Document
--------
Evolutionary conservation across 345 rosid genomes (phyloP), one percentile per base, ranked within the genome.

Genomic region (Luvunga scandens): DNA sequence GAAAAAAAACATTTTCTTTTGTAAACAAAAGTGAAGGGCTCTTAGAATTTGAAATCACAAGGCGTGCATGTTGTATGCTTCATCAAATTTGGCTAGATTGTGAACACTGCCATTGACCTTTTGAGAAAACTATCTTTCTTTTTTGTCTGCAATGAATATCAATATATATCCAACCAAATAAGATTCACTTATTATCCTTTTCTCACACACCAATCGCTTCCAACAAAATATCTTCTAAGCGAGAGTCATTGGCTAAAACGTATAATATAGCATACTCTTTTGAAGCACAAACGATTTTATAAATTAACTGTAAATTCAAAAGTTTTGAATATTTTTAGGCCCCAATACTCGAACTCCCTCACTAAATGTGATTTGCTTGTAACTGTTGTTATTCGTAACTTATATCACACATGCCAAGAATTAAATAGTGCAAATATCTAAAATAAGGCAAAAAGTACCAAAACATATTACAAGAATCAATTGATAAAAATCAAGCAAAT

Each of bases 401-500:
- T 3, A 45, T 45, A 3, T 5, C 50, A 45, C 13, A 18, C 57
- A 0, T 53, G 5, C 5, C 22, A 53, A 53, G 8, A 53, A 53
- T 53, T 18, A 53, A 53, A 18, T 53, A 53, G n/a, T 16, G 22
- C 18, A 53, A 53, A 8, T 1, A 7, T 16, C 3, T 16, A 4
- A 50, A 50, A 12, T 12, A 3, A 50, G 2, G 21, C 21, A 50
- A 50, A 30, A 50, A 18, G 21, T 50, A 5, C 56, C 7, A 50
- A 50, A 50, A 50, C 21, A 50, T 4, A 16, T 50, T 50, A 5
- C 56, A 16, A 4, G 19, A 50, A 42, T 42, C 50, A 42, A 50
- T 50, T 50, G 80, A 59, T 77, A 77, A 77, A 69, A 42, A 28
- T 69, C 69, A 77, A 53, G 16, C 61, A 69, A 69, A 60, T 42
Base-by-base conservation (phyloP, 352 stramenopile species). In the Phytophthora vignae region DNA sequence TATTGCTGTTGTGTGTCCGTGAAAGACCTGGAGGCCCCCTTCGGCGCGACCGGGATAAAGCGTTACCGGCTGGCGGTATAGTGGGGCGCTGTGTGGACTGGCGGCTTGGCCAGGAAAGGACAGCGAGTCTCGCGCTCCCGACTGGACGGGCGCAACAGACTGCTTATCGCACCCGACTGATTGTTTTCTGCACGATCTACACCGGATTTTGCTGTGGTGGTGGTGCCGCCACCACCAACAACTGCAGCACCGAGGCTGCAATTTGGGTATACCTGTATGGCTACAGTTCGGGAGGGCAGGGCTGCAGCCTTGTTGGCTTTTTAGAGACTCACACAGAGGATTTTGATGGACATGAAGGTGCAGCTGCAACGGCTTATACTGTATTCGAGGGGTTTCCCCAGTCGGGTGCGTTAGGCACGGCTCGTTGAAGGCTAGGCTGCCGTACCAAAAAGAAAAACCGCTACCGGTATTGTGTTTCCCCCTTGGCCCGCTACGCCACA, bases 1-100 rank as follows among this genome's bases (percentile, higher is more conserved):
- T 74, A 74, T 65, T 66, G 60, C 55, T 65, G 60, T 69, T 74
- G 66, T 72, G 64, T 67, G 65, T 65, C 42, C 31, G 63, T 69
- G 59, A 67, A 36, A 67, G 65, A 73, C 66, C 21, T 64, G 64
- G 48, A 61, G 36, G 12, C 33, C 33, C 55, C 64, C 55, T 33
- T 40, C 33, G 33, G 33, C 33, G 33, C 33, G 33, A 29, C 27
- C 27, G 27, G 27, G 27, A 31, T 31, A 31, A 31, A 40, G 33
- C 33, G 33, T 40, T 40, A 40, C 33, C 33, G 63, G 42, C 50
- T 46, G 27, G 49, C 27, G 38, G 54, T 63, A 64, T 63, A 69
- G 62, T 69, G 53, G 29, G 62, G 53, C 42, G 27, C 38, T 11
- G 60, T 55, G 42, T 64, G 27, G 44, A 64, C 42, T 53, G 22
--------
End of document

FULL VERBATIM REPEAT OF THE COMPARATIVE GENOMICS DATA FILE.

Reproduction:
Evolutionary conservation across 345 rosid genomes (phyloP), one percentile per base, ranked within the genome.

Genomic region (Luvunga scandens): DNA sequence GAAAAAAAACATTTTCTTTTGTAAACAAAAGTGAAGGGCTCTTAGAATTTGAAATCACAAGGCGTGCATGTTGTATGCTTCATCAAATTTGGCTAGATTGTGAACACTGCCATTGACCTTTTGAGAAAACTATCTTTCTTTTTTGTCTGCAATGAATATCAATATATATCCAACCAAATAAGATTCACTTATTATCCTTTTCTCACACACCAATCGCTTCCAACAAAATATCTTCTAAGCGAGAGTCATTGGCTAAAACGTATAATATAGCATACTCTTTTGAAGCACAAACGATTTTATAAATTAACTGTAAATTCAAAAGTTTTGAATATTTTTAGGCCCCAATACTCGAACTCCCTCACTAAATGTGATTTGCTTGTAACTGTTGTTATTCGTAACTTATATCACACATGCCAAGAATTAAATAGTGCAAATATCTAAAATAAGGCAAAAAGTACCAAAACATATTACAAGAATCAATTGATAAAAATCAAGCAAAT

Each of bases 401-500:
- T 3, A 45, T 45, A 3, T 5, C 50, A 45, C 13, A 18, C 57
- A 0, T 53, G 5, C 5, C 22, A 53, A 53, G 8, A 53, A 53
- T 53, T 18, A 53, A 53, A 18, T 53, A 53, G n/a, T 16, G 22
- C 18, A 53, A 53, A 8, T 1, A 7, T 16, C 3, T 16, A 4
- A 50, A 50, A 12, T 12, A 3, A 50, G 2, G 21, C 21, A 50
- A 50, A 30, A 50, A 18, G 21, T 50, A 5, C 56, C 7, A 50
- A 50, A 50, A 50, C 21, A 50, T 4, A 16, T 50, T 50, A 5
- C 56, A 16, A 4, G 19, A 50, A 42, T 42, C 50, A 42, A 50
- T 50, T 50, G 80, A 59, T 77, A 77, A 77, A 69, A 42, A 28
- T 69, C 69, A 77, A 53, G 16, C 61, A 69, A 69, A 60, T 42
Base-by-base conservation (phyloP, 352 stramenopile species). In the Phytophthora vignae region DNA sequence TATTGCTGTTGTGTGTCCGTGAAAGACCTGGAGGCCCCCTTCGGCGCGACCGGGATAAAGCGTTACCGGCTGGCGGTATAGTGGGGCGCTGTGTGGACTGGCGGCTTGGCCAGGAAAGGACAGCGAGTCTCGCGCTCCCGACTGGACGGGCGCAACAGACTGCTTATCGCACCCGACTGATTGTTTTCTGCACGATCTACACCGGATTTTGCTGTGGTGGTGGTGCCGCCACCACCAACAACTGCAGCACCGAGGCTGCAATTTGGGTATACCTGTATGGCTACAGTTCGGGAGGGCAGGGCTGCAGCCTTGTTGGCTTTTTAGAGACTCACACAGAGGATTTTGATGGACATGAAGGTGCAGCTGCAACGGCTTATACTGTATTCGAGGGGTTTCCCCAGTCGGGTGCGTTAGGCACGGCTCGTTGAAGGCTAGGCTGCCGTACCAAAAAGAAAAACCGCTACCGGTATTGTGTTTCCCCCTTGGCCCGCTACGCCACA, bases 1-100 rank as follows among this genome's bases (percentile, higher is more conserved):
- T 74, A 74, T 65, T 66, G 60, C 55, T 65, G 60, T 69, T 74
- G 66, T 72, G 64, T 67, G 65, T 65, C 42, C 31, G 63, T 69
- G 59, A 67, A 36, A 67, G 65, A 73, C 66, C 21, T 64, G 64
- G 48, A 61, G 36, G 12, C 33, C 33, C 55, C 64, C 55, T 33
- T 40, C 33, G 33, G 33, C 33, G 33, C 33, G 33, A 29, C 27
- C 27, G 27, G 27, G 27, A 31, T 31, A 31, A 31, A 40, G 33
- C 33, G 33, T 40, T 40, A 40, C 33, C 33, G 63, G 42, C 50
- T 46, G 27, G 49, C 27, G 38, G 54, T 63, A 64, T 63, A 69
- G 62, T 69, G 53, G 29, G 62, G 53, C 42, G 27, C 38, T 11
- G 60, T 55, G 42, T 64, G 27, G 44, A 64, C 42, T 53, G 22